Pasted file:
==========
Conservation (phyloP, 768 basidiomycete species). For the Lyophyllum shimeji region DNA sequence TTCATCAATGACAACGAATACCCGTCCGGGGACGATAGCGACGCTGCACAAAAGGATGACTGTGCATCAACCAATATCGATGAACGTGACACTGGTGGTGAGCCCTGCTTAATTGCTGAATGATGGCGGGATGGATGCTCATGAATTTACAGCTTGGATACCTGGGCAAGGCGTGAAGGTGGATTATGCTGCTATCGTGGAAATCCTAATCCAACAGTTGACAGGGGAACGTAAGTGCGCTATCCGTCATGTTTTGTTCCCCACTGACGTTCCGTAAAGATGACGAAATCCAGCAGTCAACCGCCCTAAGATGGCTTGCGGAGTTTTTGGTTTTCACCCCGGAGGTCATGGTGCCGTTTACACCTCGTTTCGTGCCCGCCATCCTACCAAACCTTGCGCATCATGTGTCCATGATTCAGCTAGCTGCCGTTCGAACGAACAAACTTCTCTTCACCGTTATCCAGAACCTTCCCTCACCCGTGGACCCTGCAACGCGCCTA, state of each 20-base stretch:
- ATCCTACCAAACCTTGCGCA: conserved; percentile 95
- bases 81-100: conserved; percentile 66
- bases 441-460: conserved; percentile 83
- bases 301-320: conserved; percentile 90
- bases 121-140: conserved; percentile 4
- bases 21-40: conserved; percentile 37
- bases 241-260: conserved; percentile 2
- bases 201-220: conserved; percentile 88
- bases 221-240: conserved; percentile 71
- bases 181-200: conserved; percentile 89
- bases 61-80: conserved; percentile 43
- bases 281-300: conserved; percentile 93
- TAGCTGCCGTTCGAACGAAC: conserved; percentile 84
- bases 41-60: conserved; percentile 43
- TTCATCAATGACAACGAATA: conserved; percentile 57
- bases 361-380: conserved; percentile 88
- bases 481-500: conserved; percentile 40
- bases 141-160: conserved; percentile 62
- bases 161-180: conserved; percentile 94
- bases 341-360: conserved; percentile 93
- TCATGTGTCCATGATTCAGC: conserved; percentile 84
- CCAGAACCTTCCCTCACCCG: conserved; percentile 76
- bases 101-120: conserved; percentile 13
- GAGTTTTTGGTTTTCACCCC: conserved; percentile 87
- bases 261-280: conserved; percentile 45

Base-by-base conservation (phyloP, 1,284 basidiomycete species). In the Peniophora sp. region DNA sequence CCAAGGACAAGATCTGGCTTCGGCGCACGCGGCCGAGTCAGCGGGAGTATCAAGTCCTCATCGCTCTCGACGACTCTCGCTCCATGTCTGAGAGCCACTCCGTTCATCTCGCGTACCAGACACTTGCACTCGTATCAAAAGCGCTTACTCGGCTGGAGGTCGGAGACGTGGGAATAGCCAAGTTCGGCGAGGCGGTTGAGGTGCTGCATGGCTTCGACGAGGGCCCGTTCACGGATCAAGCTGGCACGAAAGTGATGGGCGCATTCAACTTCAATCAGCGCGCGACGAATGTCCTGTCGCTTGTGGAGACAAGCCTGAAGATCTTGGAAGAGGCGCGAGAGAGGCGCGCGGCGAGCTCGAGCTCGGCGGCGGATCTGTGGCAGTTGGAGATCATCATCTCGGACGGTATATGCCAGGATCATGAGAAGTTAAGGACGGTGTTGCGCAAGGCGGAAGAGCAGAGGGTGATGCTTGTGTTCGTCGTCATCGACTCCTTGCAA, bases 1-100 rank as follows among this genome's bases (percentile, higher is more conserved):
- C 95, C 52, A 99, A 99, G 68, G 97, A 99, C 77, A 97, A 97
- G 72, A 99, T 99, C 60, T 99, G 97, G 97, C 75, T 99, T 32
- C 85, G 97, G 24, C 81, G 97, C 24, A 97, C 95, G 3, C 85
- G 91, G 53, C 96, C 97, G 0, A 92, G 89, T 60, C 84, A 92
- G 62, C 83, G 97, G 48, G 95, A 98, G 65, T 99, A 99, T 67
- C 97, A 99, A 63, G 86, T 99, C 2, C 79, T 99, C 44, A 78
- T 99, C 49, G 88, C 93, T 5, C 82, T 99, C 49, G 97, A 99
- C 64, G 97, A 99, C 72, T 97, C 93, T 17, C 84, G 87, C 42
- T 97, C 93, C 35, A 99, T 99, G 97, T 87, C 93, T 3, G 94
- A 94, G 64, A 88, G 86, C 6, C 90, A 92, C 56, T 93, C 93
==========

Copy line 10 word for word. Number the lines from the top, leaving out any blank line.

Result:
- bases 221-240: conserved; percentile 71